The first problem I ran into was that Service Domain Manager does not allow a spare pool to have a FixedUsageSLO. An issue has been filed for the problem, but that didn't help me set up the demo. The result was that I had no way to force Service Domain Manager to take the local spare pool resources before the cloud spare pool resources. The best I could do was set the averageSlotsPerHost value for the SLO for the MaxPendingJobsSLO's to a high number so that Service Domain Manager only would take hosts one at a time, rather than one from each spare pool simultaneously.

The nest problem was quite unexpected. With the SLOs in place, I submitted an array job with 100 tasks. I waited. Nothing happened. I waited some more. Still nothing happened. I turns out that the MaxPendingJobsSLO only counts whole jobs, not job tasks like DRMAA would. The work-around was easy. I just had to be sure the demo submitted enough individual jobs instead of relying on array tasks.

The last problem was one that I had been expecting. After a long pending job list had caused Service Domain Manager to assign all the available resources to the cluster, when the pending job list went to zero, the borrowed resources didn't always end up where they started. Service Domain Manager does not track the origin of resources. Fortunately, the issue is resolved by an easy idiom. I created a source property for every resource, and I set the value of the property to either "cloud", "spare", or "sge". I then set up the spare pools' PermanentRequestSLO's to only request resources with appropriate source settings. I also added a MinResourceSLO for the cluster that wants at least 2 resources that didn't come from a spare pool, just to be complete.

With the SLOs in place, the configuration actually did what it was supposed to. When the cluster had enough pending jobs, hosts were borrowed first from the local spare pool and then from the cloud. When the pending jobs were processed, the resources went back to the appropriate spare pools. To make the configuration more demo-friendly, I changed the sloUpdateInterval for the Sun Grid Engine instance to a few seconds (from the default of a few minutes). I also changed the quantity for the spare pools' PermanentRequestSLO's to 1 so that they would only reclaim their resources one at a time, rather than all at once. With those last changes made, I was ready to move on to the UI.

The idea of the demo was to present a clear graphical representation of what was going on with Sun Grid Engine and Service Domain Manager. From past experience building a similar demo for SuperComputing, I knew that JavaFX™ Script was the best tool for the job. (OK. It's not the best tool for the job in a general sense, but I'm a long-time Java™ geek, I don't know Flash, and I didn't have any budget to buy tools. Under those constraints, it was the best I could do.) Before I could get to building the UI, though, I first needed a JGDI shim to talk to the qmaster. Richard kindly provided me with some JGDI sample code, and from there it was pretty easy. The hardest part was figuring out what the events actually meant. In the end, my shim registered for job add events (to recognize job submissions), task modified events (to recognize job tasks being scheduled), and job deleted events (to recognize job completions). It also registered for host added and deleted events to recognize when Service Domain Manager reassigned a host.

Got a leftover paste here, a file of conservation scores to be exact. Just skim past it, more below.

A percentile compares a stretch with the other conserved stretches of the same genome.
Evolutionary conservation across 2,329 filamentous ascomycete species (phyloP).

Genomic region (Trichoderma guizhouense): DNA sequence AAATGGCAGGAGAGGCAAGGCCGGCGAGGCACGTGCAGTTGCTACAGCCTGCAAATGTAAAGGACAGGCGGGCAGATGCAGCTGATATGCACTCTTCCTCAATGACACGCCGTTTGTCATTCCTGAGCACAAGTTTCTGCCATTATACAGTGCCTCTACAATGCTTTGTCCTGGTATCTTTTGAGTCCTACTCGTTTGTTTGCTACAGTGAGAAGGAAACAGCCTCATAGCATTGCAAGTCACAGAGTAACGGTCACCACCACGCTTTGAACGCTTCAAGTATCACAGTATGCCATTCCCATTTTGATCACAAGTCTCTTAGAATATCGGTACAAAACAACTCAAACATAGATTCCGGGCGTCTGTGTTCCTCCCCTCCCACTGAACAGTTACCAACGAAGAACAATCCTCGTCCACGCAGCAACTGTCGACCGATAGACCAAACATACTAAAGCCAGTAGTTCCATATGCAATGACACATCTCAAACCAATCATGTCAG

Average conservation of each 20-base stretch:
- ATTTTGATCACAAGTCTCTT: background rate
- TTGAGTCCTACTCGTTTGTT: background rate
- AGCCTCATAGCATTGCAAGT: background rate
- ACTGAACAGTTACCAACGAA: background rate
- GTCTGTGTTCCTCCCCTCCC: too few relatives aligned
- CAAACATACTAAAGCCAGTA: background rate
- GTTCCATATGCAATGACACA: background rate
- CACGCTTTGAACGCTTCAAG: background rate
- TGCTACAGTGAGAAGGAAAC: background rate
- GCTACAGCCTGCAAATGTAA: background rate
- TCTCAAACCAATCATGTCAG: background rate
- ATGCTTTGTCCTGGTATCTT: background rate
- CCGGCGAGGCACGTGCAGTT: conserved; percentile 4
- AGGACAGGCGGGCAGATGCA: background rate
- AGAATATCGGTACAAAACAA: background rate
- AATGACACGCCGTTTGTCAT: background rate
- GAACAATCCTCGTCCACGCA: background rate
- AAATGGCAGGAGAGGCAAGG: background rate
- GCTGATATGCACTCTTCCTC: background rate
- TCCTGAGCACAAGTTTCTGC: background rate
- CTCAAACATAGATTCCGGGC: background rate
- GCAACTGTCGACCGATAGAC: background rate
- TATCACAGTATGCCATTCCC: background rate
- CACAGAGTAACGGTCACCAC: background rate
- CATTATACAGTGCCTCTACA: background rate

With the shim working smoothly, I turned to the actual UI. Given the complexity of the animations that I wanted to do, it was shockingly simple to achieve with JavaFX Script, especially considering that there was not yet a graphical tool equivalent to Matisse for Swing. Every bit of it was hand-coded, but it still was fast, easy, and came out looking great. In the end, the whole UI, counting the shim, was about 1500 lines of code, and about 500 lines of that was the shim. (JGDI is rather verbose, especially when establishing a connection to the qmaster.)

And with that, I ran out of time. The next step would have been to actually populate the cloud spare pool with machines provisioned from the cloud. Torsten graciously provided me a Solaris AMI that included Sun Grid Engine and Service Domain Manager. The plan was to pre-provision two hosts to populate the pool and then create a script that would provision an additional host each time the cloud pool dropped below two hosts and release a host every time it grew larger than two hosts. Now that the demo has been presented, the pressure is off, and other things are higher priority. I do plan, however, to eventually come back and put the last piece of the puzzle in place.

Below is a video of the demo, showing how jobs can be submitted from the Sun Studio IDE, and how Sun Grid Engine and Service Domain Manager work together with the local spare pool and the cloud to handle the workload. The job that is being submitted is a short script that submits eight sleeper jobs. Because the MaxPendingJobsSLO ignores array tasks, I needed to submit a bunch of individual jobs, but I didn't want to have to click the submit button multiple times in the demo.

Filming the video turned out to be an interesting challenge unto itself. I did the screencap using Snapz Pro on the Mac. It has no problem with JavaFX Script or with VMware VMs, but it apparently can't film JavaFX Script running inside a VMware VM. I ended up having to twiddle the UI a bit so that I could run it directly on the Mac. That's why in the demo, when I switch from Sun Studio to the UI, I swap Mac desktops instead of Solaris workspaces. The voice over and zooming effects are courtesy of Final Cut, by the way.

About

templedf

Search

Archives
« April 2014
SunMonTueWedThuFriSat
  
1
2
3
4
5
6
7
8
9
10
11
12
13
14
15
16
17
18
19
20
21
22
23
24
25
26
27
28
29
30
   
       
Today